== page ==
The backdrop is executed well, the story-line interesting. The plot moves forward at a smooth pace that begins to grab you and practically forces you to turn the pages as fast as possible... but characters don't flow as well. Perhaps it is not the characters themselves but rather, at times, dialogue comes across as forced. Conversations don't ring true and are stiff. This is especially true of Alan's inner dialogue with himself. Alan also mutters quite a bit and "audibly" at that. Lots of "sneering" too, by different people in the book.
I was extremely pleased with a main character that "suffers" from O.C.D.. I'm not quite the hand-washer that Alan is yet I know how it feels to live with those little details that everyone else ignores or never sees. To have a front and center character like that? FINALLY. I HATE talking to someone through an intercom and if I must do so, I rub/scratch my arm excessively til the transaction is completed. Something I never knew I did, til family pointed it out. Alan and the leg rubbing was too true-to-life for me.
(Side note: My family name is "McCook" and past & current generations over-used the name Thomas so to see a character in a book by that name was rather humorous to me, plus it was cool to see our unusual surname in print.)
And BOO on you, Mr. Kurt Schuett for not forewarning me that "Insurgency" was book #1 in a series. Here is to hoping I can get my hands on a copy of book 2, sooner than later because I need to know the endgame in this! But props for being about to throw me off with that unexpected end of a friendship. I adored that move.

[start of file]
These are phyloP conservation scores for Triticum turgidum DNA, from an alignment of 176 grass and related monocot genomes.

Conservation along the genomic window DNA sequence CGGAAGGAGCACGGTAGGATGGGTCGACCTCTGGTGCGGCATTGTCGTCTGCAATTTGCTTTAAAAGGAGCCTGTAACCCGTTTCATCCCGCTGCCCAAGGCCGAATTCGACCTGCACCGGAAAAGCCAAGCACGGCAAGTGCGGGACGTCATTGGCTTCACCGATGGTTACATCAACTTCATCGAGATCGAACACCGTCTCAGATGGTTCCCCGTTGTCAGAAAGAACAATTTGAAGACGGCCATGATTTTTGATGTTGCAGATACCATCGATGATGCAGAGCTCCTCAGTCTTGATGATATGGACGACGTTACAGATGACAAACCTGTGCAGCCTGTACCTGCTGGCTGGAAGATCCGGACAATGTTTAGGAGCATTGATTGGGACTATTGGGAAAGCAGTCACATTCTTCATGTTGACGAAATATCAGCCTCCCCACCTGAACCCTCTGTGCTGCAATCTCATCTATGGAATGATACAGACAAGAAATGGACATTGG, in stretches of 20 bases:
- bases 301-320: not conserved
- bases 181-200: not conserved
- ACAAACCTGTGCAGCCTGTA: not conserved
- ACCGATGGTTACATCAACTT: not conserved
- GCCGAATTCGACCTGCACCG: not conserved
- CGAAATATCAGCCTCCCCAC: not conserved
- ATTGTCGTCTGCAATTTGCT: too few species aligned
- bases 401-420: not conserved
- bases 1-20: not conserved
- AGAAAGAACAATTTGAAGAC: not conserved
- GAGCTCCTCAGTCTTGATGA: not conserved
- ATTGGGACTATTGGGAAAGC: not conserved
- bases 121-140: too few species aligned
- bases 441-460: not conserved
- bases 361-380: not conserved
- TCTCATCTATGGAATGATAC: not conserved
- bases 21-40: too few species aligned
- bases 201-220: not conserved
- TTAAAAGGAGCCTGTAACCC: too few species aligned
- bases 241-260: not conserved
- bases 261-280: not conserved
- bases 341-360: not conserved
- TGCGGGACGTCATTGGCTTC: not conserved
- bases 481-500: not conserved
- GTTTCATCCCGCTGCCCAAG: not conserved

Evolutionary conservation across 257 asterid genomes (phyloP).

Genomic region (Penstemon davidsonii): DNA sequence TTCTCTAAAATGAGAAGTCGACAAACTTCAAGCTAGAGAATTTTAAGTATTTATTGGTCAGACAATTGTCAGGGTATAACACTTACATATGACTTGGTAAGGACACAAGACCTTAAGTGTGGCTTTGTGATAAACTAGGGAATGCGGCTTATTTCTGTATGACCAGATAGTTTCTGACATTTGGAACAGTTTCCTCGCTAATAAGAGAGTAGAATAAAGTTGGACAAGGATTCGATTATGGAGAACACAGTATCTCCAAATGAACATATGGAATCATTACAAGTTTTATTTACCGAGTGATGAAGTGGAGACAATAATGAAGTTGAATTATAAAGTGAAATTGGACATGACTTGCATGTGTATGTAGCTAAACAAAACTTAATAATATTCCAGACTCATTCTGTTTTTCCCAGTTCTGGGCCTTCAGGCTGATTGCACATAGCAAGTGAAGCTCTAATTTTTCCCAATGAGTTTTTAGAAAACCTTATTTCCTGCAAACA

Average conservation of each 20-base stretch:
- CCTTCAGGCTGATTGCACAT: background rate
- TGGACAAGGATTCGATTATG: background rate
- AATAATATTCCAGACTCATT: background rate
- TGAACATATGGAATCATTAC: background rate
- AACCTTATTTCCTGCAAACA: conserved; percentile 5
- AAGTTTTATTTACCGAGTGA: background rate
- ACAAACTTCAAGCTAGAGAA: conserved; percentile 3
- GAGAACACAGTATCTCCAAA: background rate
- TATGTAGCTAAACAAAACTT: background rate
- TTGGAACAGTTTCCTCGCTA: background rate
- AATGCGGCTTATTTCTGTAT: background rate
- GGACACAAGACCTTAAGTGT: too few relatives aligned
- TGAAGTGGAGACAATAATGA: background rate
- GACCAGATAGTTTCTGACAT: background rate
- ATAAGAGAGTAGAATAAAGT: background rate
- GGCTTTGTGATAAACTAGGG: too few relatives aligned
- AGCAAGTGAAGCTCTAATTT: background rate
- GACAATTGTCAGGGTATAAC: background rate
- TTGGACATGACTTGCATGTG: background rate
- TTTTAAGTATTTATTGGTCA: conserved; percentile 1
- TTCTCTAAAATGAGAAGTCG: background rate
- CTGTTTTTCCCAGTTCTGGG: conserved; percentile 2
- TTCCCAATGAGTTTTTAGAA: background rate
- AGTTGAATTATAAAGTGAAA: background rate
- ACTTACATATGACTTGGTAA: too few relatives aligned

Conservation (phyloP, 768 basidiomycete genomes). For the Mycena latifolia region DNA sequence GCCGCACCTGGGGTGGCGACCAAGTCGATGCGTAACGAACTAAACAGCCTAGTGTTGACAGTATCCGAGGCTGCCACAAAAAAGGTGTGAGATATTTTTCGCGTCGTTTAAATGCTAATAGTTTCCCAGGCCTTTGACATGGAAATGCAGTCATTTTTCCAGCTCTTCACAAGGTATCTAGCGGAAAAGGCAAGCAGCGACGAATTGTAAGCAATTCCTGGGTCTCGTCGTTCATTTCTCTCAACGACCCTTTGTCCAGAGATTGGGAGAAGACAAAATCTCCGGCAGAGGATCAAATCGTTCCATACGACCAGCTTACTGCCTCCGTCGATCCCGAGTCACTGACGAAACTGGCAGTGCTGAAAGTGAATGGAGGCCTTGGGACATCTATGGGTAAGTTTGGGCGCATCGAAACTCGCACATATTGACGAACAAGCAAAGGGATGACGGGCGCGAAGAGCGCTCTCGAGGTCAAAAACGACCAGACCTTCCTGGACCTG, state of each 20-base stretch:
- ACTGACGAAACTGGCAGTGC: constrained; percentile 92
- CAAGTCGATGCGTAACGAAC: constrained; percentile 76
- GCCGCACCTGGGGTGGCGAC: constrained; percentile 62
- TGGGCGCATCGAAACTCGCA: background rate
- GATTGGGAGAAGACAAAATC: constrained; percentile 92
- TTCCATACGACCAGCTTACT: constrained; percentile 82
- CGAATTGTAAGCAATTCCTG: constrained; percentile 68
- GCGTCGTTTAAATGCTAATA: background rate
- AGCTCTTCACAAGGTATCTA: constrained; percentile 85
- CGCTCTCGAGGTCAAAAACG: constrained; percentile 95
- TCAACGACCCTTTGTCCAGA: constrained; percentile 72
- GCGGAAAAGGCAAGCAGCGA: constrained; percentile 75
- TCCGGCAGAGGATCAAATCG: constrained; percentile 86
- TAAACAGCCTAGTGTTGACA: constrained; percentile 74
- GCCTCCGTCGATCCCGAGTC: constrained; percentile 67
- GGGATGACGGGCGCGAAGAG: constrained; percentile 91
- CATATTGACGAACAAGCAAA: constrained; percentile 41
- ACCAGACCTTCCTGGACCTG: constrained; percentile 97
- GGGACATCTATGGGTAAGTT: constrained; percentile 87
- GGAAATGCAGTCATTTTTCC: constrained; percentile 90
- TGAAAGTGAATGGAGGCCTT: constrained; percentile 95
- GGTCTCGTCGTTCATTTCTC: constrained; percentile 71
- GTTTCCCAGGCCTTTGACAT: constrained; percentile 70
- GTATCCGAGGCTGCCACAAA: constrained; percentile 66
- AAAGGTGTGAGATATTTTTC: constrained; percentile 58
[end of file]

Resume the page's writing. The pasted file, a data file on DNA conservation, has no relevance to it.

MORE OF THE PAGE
A man in a bespoke suit swings from a noose made out of an American flag. Outside, Chicago looks like Mogadishu. This is our first - and also our final - glimpse of Kurt Schuett's titular INSURGENCY.
Schuett then rewinds the tape and takes us back to the current day city, frumpy, but functional. In the wake of the Great Recession, no one is particularly satisfied with their lot in life, but no one is exactly taking to the streets in violence, either. That journey from point A to point Z, when the identity of the hanging man is finally revealed, takes up the rest of the narrative. I'll admit, I thought I had guessed who the dead man was about four or five chapters in, and I was stunned at how wrong I was.
In fact, that little bit of misdirection was enough to completely pull the rug out from under me. With INSURGENCY I was expecting something a bit smallish, I don't know what exactly. A fluffy political thriller, let's say, like FIVE DAYS IN MAY, about an attempted small-scale insurrection that is squashed through the hearty effort of a few plucky heroes. Instead I was presented with a nihilistic novel of dark spec-fic or maybe even horror depicting the opening days of a full-scale global revolution. As the stakes rose before my eyes I kept expecting that the peak had been reached and Schuett would begin reeling things back in, but, nope, the stakes kept right on rising until the very last page.
I would be lying if I said this was a perfect novel. The dialogue is clunky, and the motivations of almost every character are muddled. I'm still not 100% sure what the insurgents wanted, although maybe that was supposed to be a mystery to be revealed in future installments of the series. If it was supposed to be a mystery, though, that wasn't clear, and they sure seemed to pontificate and bloviate an awful lot about their lofty ideals without ever really explaining them. After the initial in medias res opening, the beginning was a bit slow and the middle was a bit saggy. In other words, INSURGENCY suffered from a typical case of debut-novel-itis.